These past two weeks I’ve been witness to a few of the thousand natural shocks that flesh is heir to (as Hamlet lamented), and not any soliloquy-worthy tragically-romantic shocks of the flesh either. I mean the more mundane, microbial, viral- and secondary-infection kind: those that require emergency visits to health care providers and multiple prescriptions and boxes and boxes of tissue.
So all I can do this week is to share one of my favorite of Shakespeare’s sonnets. It’s about feeling miserable and sorry for oneself, and then getting a bit of perspective on the situation. I leave it as a sort of offering to the Gods in the hopes that they’ll allow me to be recovered enough to write next week.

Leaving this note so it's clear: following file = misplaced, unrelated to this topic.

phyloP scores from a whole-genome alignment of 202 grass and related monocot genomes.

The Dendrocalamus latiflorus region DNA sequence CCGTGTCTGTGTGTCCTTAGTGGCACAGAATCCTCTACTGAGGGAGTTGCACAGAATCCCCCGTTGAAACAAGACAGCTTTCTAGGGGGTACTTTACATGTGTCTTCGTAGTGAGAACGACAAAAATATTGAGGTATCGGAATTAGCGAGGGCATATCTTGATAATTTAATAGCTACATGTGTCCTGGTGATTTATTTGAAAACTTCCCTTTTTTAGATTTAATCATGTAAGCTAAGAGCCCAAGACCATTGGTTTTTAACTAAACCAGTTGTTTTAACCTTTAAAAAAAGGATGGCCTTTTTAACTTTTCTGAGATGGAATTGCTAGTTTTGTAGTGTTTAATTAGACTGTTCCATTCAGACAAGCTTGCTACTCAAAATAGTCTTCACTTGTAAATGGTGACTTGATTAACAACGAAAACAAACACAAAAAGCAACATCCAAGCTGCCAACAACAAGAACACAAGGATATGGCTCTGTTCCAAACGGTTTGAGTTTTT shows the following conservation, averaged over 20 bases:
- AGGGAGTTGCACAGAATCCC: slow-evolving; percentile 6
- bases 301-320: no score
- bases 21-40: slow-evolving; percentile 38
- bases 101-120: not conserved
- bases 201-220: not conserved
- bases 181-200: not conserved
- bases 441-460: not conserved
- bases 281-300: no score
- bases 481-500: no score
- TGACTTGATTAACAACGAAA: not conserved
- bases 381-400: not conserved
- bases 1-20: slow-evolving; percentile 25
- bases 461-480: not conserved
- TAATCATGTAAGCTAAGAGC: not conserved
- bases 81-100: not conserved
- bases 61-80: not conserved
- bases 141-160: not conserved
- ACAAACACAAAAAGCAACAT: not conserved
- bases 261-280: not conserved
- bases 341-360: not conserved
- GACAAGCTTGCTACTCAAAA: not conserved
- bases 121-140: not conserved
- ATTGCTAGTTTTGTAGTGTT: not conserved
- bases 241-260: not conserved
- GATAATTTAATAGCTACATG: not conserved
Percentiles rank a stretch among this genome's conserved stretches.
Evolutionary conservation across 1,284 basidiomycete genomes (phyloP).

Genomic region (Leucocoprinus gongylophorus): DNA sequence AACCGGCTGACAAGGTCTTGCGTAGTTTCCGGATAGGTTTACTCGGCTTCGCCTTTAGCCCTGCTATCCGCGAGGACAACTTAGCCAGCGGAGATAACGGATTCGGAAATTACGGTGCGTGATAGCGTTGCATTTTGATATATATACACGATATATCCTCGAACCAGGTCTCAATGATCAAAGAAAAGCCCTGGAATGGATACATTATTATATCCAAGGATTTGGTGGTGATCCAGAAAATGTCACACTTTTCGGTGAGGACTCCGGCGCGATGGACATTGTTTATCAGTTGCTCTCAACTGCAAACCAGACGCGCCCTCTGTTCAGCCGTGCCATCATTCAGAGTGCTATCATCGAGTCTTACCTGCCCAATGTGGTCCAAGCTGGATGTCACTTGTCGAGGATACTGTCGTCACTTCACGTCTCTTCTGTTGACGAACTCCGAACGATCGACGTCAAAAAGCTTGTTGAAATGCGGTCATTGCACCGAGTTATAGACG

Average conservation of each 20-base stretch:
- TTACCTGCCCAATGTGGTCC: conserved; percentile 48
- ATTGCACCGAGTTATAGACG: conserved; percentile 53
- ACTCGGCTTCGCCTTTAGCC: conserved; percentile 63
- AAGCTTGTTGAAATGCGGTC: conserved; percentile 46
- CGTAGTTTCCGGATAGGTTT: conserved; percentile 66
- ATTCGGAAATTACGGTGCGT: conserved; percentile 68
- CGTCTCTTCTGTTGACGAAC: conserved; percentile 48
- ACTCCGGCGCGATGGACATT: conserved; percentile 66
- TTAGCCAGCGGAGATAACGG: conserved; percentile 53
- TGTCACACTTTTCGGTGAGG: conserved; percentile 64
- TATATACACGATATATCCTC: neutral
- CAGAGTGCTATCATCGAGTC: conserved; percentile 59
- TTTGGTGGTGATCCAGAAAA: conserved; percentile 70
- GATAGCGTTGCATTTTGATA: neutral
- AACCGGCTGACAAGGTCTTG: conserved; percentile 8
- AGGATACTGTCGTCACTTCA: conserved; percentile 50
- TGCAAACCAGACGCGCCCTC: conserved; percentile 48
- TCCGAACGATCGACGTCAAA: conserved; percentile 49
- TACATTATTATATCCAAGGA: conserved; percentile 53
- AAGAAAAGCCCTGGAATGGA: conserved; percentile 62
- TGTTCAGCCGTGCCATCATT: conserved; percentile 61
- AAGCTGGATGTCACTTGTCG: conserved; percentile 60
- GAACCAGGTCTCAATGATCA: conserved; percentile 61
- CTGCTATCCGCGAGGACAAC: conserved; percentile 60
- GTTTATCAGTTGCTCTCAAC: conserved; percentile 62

This year I’m participating in the Shakespeare 2020 Project, wherein members are challenged to read Shakespeare’s entire canon in one year. All 37 plays, 154 sonnets, plus poems, books and even a few things that he may not have actually written. So far, it’s going pretty well, but it’s early days yet.
Part of the fun of this experience (adventure?) (boondoggle?) is the distraction of discovering so many Shakespeare-related resources, recordings, productions, quotes, household products, t-shirts, and of course memes.
One quote in particular has stuck with me:
Isn’t that the truth.
In fact, when I mentioned to one of my friends that I would be spending (wasting?) (investing?) my entire year reading Shakespeare and that she might want to join me, she answered with an emphatic no! and went on to explain that she had been forced to study Shakespeare in high school and that it was such a bad experience — and it had made her feel like such a failure — that she has not and will never read anything he’d written ever again. Certainly, it’s fair to say, no love of literature was created there.